The book draws its basic concept from Buddhist principles, explaining that our brains will often screw up what our bodies are perfectly capable of doing. 

    “Basically, shut your mind off, get out of your own way and let your body do what it already knows how to do,” Giles said. “That’s the whole premise of the book and it teaches you how to do that. I explained it to him and said it’s up to you.” 

    Immediately after his conversation with Giles, McCain went out and purchased his own copy of The Inner Game of Tennis, just days before Corona Centennial’s highly anticipated matchup with Rancho Christian High School and five-star center Evan Mobley

    From the jump, it was clear that McCain’s confidence was back. With time winding down and Rancho Christian holding a one point lead, McCain buried a three-pointer just when his team needed it most. 

    “It was basically the game-changing play,” Giles said. “Jared hit the biggest shot of the game.” 

    When the final buzzer sounded, Corona Centennial came away with the 70-62 victory, but more importantly, McCain’s confidence was back. 

    With a new air of poise and self awareness, McCain and Corona Centennial stormed through the rest of the regular season, winning 22 of the team’s final 23 games to enter the playoffs at 25-2. However, after a Feb. 14 loss to Mater Dei in overtime, followed by a 68-57 loss to Harvard Westlake, Corona Centennial’s chances of a CIF Championship looked bleak. 

    A 63-55 loss to Harvard-Westlake on March 4 was the team’s final nail in the coffin, ending Corona Centennial’s 2019-20 season and setting up a revenge tour for the ages. 

    Inspired by his copy of The Inner Game of Tennis, McCain ramped up his pursuit of self-growth, turning to daily meditation all in hopes of self improvement.

    “He’s pretty much mastered that as a 17-year-old, writing his goals down, working towards them, meditating and all those little things that other high schoolers aren’t doing,” said his older brother Jayce, a junior guard at Cal State San Marcos.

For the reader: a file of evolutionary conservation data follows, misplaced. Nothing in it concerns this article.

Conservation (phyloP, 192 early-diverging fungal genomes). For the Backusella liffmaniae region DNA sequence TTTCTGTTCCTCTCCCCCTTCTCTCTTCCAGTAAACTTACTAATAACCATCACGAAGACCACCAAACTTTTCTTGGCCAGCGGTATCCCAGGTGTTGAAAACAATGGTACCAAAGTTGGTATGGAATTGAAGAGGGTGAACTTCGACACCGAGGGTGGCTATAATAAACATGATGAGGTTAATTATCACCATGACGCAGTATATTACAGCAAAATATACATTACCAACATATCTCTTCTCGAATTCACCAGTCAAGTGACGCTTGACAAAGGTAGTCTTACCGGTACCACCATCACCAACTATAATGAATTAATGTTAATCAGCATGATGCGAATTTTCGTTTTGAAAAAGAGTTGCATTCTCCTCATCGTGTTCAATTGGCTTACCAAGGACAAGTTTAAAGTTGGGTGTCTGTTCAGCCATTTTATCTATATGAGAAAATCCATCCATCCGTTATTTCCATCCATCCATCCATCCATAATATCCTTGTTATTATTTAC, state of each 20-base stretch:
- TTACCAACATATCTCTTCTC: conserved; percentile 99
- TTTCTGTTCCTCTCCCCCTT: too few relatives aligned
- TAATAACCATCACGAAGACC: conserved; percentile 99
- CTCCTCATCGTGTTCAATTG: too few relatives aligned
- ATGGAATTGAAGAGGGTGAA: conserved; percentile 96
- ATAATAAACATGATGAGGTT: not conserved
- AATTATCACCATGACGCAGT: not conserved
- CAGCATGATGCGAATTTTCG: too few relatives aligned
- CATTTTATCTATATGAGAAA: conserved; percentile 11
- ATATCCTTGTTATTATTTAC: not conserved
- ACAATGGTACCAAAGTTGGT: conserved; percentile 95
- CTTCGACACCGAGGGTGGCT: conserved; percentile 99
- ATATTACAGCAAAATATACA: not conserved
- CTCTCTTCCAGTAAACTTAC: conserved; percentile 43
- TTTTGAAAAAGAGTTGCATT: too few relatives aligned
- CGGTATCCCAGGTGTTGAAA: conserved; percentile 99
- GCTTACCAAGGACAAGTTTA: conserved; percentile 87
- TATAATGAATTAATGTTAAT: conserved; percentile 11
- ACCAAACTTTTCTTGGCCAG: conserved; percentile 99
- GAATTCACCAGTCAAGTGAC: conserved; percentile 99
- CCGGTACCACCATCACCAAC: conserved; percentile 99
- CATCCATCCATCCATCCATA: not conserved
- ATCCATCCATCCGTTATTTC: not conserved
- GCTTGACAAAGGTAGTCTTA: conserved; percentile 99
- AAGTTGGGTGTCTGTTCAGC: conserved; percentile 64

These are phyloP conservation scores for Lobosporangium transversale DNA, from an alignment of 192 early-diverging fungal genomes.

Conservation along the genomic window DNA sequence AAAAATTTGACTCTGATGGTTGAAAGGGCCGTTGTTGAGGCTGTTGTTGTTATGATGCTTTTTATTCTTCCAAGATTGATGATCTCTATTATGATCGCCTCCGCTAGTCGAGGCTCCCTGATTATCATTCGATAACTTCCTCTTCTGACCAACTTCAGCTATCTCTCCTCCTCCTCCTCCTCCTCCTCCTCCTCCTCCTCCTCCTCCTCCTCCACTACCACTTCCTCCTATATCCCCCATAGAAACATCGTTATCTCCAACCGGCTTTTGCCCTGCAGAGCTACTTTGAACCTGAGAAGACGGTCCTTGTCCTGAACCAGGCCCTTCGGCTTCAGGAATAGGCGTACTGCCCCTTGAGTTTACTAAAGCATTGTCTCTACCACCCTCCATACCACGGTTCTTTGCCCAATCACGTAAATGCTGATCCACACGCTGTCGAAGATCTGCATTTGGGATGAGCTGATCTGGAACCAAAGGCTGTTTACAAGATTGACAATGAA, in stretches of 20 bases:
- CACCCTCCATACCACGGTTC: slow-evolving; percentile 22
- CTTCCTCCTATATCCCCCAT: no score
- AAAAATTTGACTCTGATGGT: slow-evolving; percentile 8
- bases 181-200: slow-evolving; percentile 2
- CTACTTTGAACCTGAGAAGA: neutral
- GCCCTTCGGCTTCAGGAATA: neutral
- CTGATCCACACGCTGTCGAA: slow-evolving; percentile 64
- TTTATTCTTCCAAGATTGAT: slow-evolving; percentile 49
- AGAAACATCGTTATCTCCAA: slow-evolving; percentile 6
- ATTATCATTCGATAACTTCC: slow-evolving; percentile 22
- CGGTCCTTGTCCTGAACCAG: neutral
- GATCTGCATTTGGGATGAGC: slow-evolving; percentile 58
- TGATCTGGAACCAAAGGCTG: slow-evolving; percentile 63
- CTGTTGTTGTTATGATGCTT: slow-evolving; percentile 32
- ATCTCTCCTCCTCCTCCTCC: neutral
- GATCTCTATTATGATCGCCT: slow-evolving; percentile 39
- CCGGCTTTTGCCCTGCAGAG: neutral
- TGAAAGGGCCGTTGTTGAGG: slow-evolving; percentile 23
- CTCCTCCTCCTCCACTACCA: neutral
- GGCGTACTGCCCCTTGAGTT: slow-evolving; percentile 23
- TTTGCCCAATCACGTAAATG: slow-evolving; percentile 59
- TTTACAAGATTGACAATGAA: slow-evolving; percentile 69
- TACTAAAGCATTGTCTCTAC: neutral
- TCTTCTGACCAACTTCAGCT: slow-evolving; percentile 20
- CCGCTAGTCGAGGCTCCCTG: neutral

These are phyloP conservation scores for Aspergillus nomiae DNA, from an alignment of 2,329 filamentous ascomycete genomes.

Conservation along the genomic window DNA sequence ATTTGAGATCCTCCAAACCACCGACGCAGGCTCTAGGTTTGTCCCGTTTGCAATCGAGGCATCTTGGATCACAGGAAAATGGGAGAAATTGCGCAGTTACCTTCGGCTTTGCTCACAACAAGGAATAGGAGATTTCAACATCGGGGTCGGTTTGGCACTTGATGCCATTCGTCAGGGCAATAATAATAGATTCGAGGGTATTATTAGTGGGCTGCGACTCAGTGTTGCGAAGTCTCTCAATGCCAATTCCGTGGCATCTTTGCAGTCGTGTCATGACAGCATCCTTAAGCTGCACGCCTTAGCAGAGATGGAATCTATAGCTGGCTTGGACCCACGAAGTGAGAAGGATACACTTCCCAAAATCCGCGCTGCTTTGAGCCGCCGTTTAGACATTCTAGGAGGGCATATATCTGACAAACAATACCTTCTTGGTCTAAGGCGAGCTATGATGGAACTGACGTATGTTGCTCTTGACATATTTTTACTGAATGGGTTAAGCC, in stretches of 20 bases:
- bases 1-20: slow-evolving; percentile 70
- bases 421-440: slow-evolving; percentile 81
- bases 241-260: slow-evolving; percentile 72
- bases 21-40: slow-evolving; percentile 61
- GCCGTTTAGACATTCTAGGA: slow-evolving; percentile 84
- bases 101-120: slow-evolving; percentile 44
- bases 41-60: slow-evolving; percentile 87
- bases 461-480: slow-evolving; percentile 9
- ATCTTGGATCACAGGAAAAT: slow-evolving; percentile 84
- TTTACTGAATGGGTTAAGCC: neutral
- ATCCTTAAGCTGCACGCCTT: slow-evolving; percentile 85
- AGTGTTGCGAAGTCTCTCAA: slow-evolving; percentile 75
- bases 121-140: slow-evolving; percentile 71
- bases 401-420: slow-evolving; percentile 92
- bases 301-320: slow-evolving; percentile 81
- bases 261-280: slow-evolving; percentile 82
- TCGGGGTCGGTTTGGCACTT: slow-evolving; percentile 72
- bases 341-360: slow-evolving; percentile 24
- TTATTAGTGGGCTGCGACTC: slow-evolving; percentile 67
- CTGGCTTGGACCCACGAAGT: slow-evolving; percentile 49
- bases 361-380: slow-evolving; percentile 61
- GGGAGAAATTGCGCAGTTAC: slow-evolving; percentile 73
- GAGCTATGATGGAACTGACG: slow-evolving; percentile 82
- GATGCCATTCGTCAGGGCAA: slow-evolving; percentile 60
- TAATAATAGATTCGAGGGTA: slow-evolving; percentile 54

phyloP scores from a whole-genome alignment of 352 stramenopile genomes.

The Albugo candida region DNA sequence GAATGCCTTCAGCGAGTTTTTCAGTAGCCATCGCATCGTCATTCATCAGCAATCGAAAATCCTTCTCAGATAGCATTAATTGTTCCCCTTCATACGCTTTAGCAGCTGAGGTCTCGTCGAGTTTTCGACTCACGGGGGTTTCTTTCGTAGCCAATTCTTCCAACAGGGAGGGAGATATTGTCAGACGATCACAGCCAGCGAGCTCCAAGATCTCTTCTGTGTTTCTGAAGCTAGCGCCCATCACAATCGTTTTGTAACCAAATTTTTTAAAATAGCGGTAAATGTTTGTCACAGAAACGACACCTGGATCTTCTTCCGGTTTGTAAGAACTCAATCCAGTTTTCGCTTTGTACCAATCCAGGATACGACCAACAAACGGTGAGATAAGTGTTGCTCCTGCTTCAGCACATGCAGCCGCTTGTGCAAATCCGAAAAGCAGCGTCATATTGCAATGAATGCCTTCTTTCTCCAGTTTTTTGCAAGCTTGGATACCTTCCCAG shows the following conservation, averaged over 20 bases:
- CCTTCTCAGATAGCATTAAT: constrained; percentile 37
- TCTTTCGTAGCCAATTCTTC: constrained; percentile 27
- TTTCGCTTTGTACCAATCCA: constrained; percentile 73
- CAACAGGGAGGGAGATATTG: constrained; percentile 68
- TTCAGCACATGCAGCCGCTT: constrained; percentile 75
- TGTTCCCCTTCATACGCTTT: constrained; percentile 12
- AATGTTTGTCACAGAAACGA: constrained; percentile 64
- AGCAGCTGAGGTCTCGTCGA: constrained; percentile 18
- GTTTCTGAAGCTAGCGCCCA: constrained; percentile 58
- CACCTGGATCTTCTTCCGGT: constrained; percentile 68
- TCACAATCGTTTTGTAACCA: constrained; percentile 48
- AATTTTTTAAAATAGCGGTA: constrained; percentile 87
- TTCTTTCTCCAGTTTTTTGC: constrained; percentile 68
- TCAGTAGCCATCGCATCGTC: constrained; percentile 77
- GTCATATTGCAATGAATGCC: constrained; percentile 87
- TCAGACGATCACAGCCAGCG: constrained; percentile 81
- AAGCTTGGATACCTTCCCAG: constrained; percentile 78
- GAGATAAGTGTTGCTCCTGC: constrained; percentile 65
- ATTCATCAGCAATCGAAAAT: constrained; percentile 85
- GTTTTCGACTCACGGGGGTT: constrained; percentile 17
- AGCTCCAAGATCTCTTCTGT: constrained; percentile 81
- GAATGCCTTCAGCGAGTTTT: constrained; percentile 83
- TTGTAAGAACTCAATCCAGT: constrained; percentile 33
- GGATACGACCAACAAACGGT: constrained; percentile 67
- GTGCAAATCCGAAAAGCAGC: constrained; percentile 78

Still reeling from last season’s late season disappointment, McCain found a key partner for his sophomore season – five-star guard Kylan Boswell

    Boswell, a 6-foot-1 guard out of Champaign, Illinois, became the perfect running mate for McCain, helping lead Corona Centennial to a 18-1 record ahead of its rematch with Harvard-Westlake on May 28. 

    Then came another bump in the road. Boswell was invited to the 2021 USA Men’s Junior National Team minicamp, an event that directly conflicted with Corona’s rematch with Harvard-Westlake. 

    Without Boswell, Corona Centennial faltered, falling 70-65 and completely deflating a team with hopes of a CIF Championship. As the team headed to the locker room, McCain welled up with tears in his eyes. 

    “I missed another chance at it,” McCain said at the time. 

    The next day, Coach Giles sat down with his devastated guard with the hopes of putting McCain at ease. The first thing they did was sit and watch film. Giles pointed to McCain’s three defensive breakdowns late in the game and sparked a new attitude in his junior leader. 

    Then came the matter of the CIF Championship. Despite the loss, Corona Centennial was not out of the playoff hunt. And after Harvard-Westlake fell at the hands of Damien High School, Giles and McCain knew they still had a chance. 

    Corona Centennial rolled to victories over Damien and Mater Dei in consecutive games, setting up a CIF Championship game with Sierra Canyon High School. 

    With massive icons like LeBron James and Drake sitting courtside and a dream of a CIF Championship at their fingertips, Giles delivered his pregame message to the team. 

    “You’ve done it hundreds of times preparing for this moment. Preparation has met opportunity.” 

    And with that, the team came in focused, completely locked in and executed to the best of their abilities, coming away with a 80-72 victory and a CIF Championship. 

    “To me, that was the moment when it was like, alright these guys are pretty special,” Giles said. 

    Throughout his CIF Championship run, McCain’s fame was brewing. During the quarantine period in March of 2020, he started an account on the social media video platform Tik Tok, posting fun dances before games and drawing a modest following. 

    “I’ve always loved dancing, so I just kept dancing and learning new dances,” McCain said. “It was during quarantine, so I knew I couldn’t be judged or roasted at school for it.”